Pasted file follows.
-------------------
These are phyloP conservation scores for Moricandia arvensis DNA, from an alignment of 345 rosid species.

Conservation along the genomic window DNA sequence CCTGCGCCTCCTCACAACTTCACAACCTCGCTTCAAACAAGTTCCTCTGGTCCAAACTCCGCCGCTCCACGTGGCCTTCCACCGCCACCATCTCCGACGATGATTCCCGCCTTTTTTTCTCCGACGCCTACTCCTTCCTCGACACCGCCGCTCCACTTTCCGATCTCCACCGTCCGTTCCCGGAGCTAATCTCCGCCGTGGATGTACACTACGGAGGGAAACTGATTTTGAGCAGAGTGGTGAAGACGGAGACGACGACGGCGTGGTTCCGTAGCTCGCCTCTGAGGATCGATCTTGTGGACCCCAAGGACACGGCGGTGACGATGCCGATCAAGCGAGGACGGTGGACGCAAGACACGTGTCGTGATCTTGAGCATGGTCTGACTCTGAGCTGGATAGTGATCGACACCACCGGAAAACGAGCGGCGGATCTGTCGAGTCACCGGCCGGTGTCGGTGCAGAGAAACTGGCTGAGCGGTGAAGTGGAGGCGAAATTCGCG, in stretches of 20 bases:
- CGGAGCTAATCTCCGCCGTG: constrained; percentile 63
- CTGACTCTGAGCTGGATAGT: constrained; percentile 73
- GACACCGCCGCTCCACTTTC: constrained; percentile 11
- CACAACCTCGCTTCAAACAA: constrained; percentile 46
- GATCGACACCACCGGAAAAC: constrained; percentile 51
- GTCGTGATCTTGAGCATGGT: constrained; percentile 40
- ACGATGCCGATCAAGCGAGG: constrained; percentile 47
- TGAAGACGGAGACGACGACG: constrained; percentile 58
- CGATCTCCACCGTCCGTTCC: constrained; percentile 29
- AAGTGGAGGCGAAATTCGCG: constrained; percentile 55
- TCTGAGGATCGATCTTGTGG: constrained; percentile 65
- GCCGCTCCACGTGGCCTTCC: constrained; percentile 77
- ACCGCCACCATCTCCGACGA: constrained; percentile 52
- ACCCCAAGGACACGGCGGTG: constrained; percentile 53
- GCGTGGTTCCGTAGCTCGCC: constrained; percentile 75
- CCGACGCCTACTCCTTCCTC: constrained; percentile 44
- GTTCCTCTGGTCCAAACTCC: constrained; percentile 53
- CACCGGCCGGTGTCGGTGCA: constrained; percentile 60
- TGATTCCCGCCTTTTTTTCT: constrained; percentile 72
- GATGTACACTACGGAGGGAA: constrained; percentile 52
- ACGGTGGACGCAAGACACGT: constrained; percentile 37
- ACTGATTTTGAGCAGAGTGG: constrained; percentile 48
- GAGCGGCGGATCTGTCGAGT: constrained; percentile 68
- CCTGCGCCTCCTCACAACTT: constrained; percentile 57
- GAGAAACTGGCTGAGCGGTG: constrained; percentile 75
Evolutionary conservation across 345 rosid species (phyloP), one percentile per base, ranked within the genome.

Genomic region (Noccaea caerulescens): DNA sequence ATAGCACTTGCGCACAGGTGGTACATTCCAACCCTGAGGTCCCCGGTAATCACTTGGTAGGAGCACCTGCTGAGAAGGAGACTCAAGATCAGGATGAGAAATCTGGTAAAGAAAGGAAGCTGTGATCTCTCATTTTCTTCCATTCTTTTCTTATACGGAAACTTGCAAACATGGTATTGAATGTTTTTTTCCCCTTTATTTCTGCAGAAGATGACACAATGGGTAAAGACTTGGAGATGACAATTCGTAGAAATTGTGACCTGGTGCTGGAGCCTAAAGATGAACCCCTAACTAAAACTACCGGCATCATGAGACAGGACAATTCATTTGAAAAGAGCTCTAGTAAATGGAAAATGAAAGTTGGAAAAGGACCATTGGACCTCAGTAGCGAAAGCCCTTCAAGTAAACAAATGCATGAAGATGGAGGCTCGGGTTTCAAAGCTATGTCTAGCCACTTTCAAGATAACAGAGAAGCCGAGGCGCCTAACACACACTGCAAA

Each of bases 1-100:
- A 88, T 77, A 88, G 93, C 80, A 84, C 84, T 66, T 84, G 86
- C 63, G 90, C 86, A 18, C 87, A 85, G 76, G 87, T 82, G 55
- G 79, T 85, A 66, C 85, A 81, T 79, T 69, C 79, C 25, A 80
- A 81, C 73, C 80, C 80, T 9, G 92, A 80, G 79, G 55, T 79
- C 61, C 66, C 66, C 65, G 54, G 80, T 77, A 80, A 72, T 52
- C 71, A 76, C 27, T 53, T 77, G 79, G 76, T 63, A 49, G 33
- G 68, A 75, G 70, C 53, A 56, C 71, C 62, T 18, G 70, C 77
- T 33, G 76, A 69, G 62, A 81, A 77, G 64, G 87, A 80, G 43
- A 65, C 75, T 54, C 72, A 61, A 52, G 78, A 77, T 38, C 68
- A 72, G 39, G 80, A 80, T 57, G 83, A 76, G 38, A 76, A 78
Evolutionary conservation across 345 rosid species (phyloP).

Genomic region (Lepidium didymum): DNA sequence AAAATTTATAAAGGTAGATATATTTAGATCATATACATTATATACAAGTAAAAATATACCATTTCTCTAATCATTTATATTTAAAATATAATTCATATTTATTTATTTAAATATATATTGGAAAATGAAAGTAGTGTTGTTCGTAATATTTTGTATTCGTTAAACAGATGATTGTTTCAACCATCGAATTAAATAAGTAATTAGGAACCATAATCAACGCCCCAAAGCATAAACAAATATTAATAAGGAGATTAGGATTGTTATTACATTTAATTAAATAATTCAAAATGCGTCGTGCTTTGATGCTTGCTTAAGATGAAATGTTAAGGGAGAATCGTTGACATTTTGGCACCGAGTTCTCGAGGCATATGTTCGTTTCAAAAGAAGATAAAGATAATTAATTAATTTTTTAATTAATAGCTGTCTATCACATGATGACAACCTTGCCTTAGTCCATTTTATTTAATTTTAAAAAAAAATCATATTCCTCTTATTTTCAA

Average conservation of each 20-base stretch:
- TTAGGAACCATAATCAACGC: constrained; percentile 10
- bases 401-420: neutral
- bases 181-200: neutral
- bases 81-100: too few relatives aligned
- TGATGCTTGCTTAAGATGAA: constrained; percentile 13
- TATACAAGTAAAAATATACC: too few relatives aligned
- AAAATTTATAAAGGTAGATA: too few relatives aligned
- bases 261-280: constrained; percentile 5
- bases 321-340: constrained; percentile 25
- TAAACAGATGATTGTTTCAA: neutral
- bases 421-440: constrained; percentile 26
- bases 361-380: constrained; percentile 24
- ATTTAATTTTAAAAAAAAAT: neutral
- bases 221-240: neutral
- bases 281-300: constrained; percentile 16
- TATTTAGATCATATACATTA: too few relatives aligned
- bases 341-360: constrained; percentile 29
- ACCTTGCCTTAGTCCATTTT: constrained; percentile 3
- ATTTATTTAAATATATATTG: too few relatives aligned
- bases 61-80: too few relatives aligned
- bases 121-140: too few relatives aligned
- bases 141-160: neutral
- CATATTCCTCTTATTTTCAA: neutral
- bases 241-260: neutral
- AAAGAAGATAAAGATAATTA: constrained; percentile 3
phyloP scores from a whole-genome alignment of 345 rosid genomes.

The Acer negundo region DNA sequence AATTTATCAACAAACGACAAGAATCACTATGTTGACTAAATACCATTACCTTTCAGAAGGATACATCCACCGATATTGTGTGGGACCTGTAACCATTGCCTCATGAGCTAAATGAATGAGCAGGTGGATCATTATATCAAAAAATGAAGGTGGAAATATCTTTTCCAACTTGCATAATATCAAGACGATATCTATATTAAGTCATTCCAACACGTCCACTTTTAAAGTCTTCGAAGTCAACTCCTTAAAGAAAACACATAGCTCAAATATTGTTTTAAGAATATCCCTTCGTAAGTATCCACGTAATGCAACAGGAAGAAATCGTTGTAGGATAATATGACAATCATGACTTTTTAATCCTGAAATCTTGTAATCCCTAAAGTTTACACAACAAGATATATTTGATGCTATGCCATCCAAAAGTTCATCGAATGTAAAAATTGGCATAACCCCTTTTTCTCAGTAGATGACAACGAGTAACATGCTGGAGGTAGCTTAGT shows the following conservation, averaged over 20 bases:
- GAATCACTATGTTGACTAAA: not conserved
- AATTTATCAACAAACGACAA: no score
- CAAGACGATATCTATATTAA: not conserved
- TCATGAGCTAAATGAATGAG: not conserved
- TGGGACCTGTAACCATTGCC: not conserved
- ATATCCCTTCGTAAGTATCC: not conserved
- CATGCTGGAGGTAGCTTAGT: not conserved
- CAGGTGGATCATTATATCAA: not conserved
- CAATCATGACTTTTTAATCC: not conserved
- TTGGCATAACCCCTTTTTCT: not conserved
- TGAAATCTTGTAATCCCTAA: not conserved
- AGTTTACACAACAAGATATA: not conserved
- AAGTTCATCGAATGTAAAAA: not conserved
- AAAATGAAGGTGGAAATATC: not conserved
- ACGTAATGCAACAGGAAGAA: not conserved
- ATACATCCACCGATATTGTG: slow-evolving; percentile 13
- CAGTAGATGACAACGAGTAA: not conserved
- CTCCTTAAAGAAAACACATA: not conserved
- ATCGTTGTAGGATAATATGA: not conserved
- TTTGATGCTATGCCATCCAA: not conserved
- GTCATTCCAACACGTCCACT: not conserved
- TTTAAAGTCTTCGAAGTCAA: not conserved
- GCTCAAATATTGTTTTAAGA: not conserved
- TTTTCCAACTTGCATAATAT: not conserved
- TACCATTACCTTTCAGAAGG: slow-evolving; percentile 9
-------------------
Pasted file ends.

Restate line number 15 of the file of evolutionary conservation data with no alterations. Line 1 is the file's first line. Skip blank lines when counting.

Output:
- ACCGCCACCATCTCCGACGA: constrained; percentile 52